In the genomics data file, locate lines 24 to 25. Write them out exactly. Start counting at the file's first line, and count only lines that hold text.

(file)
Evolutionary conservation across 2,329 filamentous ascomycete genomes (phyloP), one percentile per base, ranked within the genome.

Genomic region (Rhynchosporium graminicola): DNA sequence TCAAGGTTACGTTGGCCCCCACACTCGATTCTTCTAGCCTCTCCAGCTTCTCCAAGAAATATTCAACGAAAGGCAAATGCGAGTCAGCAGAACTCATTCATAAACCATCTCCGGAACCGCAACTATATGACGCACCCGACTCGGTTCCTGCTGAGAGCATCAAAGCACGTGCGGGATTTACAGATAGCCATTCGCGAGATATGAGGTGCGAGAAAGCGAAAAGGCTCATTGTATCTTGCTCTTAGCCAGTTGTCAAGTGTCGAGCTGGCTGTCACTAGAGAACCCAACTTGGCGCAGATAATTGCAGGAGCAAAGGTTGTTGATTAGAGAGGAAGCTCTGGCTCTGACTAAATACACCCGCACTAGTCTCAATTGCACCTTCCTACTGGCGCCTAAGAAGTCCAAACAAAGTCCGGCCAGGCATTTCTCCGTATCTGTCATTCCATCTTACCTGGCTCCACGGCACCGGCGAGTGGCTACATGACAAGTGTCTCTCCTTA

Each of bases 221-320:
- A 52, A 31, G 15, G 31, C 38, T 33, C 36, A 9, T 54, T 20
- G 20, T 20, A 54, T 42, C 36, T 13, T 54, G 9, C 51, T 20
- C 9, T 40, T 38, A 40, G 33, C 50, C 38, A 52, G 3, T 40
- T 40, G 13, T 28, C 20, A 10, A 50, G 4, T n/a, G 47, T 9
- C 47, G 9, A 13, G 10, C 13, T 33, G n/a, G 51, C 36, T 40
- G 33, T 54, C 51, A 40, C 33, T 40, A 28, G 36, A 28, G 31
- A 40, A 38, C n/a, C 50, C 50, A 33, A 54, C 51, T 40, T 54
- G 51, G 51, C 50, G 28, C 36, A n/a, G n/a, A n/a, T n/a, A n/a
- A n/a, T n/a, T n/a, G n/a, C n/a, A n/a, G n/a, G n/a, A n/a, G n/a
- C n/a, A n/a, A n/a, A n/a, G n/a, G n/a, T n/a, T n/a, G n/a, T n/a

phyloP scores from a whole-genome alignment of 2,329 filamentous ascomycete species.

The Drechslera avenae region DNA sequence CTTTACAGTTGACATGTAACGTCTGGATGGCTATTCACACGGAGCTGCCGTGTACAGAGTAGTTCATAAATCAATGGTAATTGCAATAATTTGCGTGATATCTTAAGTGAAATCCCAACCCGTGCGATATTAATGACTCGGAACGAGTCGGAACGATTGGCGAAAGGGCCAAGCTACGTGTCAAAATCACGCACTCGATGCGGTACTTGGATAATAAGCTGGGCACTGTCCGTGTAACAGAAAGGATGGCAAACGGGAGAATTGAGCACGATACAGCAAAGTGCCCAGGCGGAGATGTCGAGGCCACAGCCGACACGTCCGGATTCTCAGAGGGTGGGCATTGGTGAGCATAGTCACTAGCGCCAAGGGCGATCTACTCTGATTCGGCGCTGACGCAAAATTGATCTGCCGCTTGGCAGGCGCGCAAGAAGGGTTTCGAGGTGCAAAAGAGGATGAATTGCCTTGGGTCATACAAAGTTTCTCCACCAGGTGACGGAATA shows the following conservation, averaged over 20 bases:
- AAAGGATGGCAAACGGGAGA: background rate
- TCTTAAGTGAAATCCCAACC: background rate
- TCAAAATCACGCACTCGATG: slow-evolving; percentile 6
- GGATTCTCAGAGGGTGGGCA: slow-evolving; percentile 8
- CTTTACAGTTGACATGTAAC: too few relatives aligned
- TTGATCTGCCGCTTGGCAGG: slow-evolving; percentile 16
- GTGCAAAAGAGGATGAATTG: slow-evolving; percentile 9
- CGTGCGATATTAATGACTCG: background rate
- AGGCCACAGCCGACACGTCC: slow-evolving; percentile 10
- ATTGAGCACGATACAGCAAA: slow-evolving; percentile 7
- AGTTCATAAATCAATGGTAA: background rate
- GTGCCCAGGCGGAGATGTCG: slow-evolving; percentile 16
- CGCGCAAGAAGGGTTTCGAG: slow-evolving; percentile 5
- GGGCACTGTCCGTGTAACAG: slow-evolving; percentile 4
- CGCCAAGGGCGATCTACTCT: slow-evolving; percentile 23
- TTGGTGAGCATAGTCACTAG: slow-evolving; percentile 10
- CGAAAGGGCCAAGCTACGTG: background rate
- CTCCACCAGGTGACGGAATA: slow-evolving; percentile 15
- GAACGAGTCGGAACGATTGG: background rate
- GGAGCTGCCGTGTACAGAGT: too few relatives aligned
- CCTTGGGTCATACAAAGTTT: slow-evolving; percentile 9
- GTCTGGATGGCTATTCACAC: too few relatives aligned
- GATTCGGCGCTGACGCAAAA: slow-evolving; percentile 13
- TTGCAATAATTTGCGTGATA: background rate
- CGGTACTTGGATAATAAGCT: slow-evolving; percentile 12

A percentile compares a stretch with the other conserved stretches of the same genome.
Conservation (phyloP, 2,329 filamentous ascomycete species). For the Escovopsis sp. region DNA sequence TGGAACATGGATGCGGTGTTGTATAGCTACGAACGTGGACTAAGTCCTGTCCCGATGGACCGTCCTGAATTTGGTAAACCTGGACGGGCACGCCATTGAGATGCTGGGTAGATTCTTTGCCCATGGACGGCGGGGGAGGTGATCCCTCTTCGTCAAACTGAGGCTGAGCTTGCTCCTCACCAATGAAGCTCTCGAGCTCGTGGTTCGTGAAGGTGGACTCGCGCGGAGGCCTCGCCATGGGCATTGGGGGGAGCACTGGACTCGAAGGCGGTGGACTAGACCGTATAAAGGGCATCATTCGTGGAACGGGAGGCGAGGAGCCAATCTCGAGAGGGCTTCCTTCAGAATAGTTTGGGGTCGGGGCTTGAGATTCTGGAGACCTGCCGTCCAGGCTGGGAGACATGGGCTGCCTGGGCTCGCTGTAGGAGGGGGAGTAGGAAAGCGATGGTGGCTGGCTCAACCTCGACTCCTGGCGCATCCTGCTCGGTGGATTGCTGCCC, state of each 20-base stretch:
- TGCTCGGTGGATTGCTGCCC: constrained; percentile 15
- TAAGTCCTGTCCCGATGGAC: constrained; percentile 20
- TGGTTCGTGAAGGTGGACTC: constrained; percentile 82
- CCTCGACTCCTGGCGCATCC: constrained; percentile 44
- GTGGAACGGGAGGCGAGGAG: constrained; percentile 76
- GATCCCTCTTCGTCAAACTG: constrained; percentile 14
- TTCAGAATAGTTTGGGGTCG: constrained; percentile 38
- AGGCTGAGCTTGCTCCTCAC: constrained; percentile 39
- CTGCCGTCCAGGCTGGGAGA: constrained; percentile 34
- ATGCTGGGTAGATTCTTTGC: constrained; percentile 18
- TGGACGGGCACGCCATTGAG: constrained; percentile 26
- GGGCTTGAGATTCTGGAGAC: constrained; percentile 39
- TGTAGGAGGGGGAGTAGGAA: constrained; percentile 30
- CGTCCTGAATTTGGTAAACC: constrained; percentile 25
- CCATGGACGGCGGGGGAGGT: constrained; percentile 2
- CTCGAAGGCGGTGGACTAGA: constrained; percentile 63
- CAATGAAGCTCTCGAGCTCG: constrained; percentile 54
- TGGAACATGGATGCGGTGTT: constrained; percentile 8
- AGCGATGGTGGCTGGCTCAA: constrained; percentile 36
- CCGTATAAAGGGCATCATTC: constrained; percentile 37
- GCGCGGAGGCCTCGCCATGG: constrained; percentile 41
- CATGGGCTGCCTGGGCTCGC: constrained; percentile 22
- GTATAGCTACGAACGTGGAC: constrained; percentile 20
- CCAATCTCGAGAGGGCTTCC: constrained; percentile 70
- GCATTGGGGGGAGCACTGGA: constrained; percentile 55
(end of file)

- AGGCCACAGCCGACACGTCC: slow-evolving; percentile 10
- ATTGAGCACGATACAGCAAA: slow-evolving; percentile 7